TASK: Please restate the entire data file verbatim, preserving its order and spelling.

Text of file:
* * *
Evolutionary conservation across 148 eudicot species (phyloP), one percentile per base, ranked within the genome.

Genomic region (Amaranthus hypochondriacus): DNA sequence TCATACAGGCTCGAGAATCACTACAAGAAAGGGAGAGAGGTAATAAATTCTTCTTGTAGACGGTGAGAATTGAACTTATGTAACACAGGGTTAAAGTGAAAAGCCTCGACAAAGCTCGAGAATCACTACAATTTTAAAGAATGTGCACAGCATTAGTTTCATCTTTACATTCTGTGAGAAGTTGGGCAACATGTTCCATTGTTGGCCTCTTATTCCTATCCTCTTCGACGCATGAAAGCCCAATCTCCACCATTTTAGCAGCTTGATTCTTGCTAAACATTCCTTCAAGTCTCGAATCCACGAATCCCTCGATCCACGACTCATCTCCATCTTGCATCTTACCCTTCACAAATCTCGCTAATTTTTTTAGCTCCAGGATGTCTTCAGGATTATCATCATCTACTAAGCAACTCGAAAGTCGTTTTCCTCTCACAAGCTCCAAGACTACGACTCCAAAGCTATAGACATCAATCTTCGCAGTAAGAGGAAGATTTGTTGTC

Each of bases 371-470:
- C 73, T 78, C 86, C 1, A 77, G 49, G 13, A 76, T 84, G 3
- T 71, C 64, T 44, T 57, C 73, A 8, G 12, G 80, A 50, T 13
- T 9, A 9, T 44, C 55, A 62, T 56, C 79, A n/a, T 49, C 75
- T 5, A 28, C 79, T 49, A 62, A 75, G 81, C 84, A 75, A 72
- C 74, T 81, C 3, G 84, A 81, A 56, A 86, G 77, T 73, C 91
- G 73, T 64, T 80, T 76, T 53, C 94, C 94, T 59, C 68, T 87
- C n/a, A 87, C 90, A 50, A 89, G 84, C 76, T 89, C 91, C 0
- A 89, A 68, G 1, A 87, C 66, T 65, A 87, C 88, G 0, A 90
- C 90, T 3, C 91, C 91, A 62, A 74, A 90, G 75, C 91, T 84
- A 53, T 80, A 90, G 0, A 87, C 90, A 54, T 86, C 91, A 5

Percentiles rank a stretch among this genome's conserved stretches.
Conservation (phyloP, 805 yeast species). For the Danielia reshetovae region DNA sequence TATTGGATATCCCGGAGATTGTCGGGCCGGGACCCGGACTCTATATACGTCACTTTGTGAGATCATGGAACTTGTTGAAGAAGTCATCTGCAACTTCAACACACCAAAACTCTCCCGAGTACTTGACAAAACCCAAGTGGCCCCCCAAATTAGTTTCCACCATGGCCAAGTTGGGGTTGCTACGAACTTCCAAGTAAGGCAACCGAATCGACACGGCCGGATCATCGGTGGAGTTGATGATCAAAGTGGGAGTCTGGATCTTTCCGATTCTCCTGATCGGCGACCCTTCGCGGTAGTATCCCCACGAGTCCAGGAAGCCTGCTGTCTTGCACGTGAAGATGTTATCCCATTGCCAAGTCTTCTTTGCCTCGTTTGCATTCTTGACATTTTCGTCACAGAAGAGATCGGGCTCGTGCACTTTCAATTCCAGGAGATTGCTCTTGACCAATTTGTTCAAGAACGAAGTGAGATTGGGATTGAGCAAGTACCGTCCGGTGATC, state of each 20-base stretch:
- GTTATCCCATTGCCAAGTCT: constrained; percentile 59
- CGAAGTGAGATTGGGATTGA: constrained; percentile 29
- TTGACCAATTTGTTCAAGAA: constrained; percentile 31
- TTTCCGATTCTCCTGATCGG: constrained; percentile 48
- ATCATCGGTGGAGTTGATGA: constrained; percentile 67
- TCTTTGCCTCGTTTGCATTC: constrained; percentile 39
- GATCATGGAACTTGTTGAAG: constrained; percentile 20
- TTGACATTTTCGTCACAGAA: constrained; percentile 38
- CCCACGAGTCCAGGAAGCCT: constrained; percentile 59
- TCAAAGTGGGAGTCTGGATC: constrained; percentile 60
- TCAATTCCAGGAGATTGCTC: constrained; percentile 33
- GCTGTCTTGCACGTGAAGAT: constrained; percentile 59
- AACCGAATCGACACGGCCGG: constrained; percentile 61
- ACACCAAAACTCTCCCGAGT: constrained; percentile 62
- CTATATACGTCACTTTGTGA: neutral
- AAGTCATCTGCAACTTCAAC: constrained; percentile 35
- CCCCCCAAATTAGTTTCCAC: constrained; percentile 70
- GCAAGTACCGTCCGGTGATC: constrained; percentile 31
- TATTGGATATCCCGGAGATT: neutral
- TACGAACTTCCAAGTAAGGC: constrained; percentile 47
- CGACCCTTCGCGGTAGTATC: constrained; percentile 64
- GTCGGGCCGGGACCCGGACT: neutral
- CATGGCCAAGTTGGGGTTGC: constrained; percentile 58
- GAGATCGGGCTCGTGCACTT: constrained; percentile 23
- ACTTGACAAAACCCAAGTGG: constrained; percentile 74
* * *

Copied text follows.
Evolutionary conservation across 148 eudicot species (phyloP), one percentile per base, ranked within the genome.

Genomic region (Amaranthus hypochondriacus): DNA sequence TCATACAGGCTCGAGAATCACTACAAGAAAGGGAGAGAGGTAATAAATTCTTCTTGTAGACGGTGAGAATTGAACTTATGTAACACAGGGTTAAAGTGAAAAGCCTCGACAAAGCTCGAGAATCACTACAATTTTAAAGAATGTGCACAGCATTAGTTTCATCTTTACATTCTGTGAGAAGTTGGGCAACATGTTCCATTGTTGGCCTCTTATTCCTATCCTCTTCGACGCATGAAAGCCCAATCTCCACCATTTTAGCAGCTTGATTCTTGCTAAACATTCCTTCAAGTCTCGAATCCACGAATCCCTCGATCCACGACTCATCTCCATCTTGCATCTTACCCTTCACAAATCTCGCTAATTTTTTTAGCTCCAGGATGTCTTCAGGATTATCATCATCTACTAAGCAACTCGAAAGTCGTTTTCCTCTCACAAGCTCCAAGACTACGACTCCAAAGCTATAGACATCAATCTTCGCAGTAAGAGGAAGATTTGTTGTC

Each of bases 371-470:
- C 73, T 78, C 86, C 1, A 77, G 49, G 13, A 76, T 84, G 3
- T 71, C 64, T 44, T 57, C 73, A 8, G 12, G 80, A 50, T 13
- T 9, A 9, T 44, C 55, A 62, T 56, C 79, A n/a, T 49, C 75
- T 5, A 28, C 79, T 49, A 62, A 75, G 81, C 84, A 75, A 72
- C 74, T 81, C 3, G 84, A 81, A 56, A 86, G 77, T 73, C 91
- G 73, T 64, T 80, T 76, T 53, C 94, C 94, T 59, C 68, T 87
- C n/a, A 87, C 90, A 50, A 89, G 84, C 76, T 89, C 91, C 0
- A 89, A 68, G 1, A 87, C 66, T 65, A 87, C 88, G 0, A 90
- C 90, T 3, C 91, C 91, A 62, A 74, A 90, G 75, C 91, T 84
- A 53, T 80, A 90, G 0, A 87, C 90, A 54, T 86, C 91, A 5

Percentiles rank a stretch among this genome's conserved stretches.
Conservation (phyloP, 805 yeast species). For the Danielia reshetovae region DNA sequence TATTGGATATCCCGGAGATTGTCGGGCCGGGACCCGGACTCTATATACGTCACTTTGTGAGATCATGGAACTTGTTGAAGAAGTCATCTGCAACTTCAACACACCAAAACTCTCCCGAGTACTTGACAAAACCCAAGTGGCCCCCCAAATTAGTTTCCACCATGGCCAAGTTGGGGTTGCTACGAACTTCCAAGTAAGGCAACCGAATCGACACGGCCGGATCATCGGTGGAGTTGATGATCAAAGTGGGAGTCTGGATCTTTCCGATTCTCCTGATCGGCGACCCTTCGCGGTAGTATCCCCACGAGTCCAGGAAGCCTGCTGTCTTGCACGTGAAGATGTTATCCCATTGCCAAGTCTTCTTTGCCTCGTTTGCATTCTTGACATTTTCGTCACAGAAGAGATCGGGCTCGTGCACTTTCAATTCCAGGAGATTGCTCTTGACCAATTTGTTCAAGAACGAAGTGAGATTGGGATTGAGCAAGTACCGTCCGGTGATC, state of each 20-base stretch:
- GTTATCCCATTGCCAAGTCT: constrained; percentile 59
- CGAAGTGAGATTGGGATTGA: constrained; percentile 29
- TTGACCAATTTGTTCAAGAA: constrained; percentile 31
- TTTCCGATTCTCCTGATCGG: constrained; percentile 48
- ATCATCGGTGGAGTTGATGA: constrained; percentile 67
- TCTTTGCCTCGTTTGCATTC: constrained; percentile 39
- GATCATGGAACTTGTTGAAG: constrained; percentile 20
- TTGACATTTTCGTCACAGAA: constrained; percentile 38
- CCCACGAGTCCAGGAAGCCT: constrained; percentile 59
- TCAAAGTGGGAGTCTGGATC: constrained; percentile 60
- TCAATTCCAGGAGATTGCTC: constrained; percentile 33
- GCTGTCTTGCACGTGAAGAT: constrained; percentile 59
- AACCGAATCGACACGGCCGG: constrained; percentile 61
- ACACCAAAACTCTCCCGAGT: constrained; percentile 62
- CTATATACGTCACTTTGTGA: neutral
- AAGTCATCTGCAACTTCAAC: constrained; percentile 35
- CCCCCCAAATTAGTTTCCAC: constrained; percentile 70
- GCAAGTACCGTCCGGTGATC: constrained; percentile 31
- TATTGGATATCCCGGAGATT: neutral
- TACGAACTTCCAAGTAAGGC: constrained; percentile 47
- CGACCCTTCGCGGTAGTATC: constrained; percentile 64
- GTCGGGCCGGGACCCGGACT: neutral
- CATGGCCAAGTTGGGGTTGC: constrained; percentile 58
- GAGATCGGGCTCGTGCACTT: constrained; percentile 23
- ACTTGACAAAACCCAAGTGG: constrained; percentile 74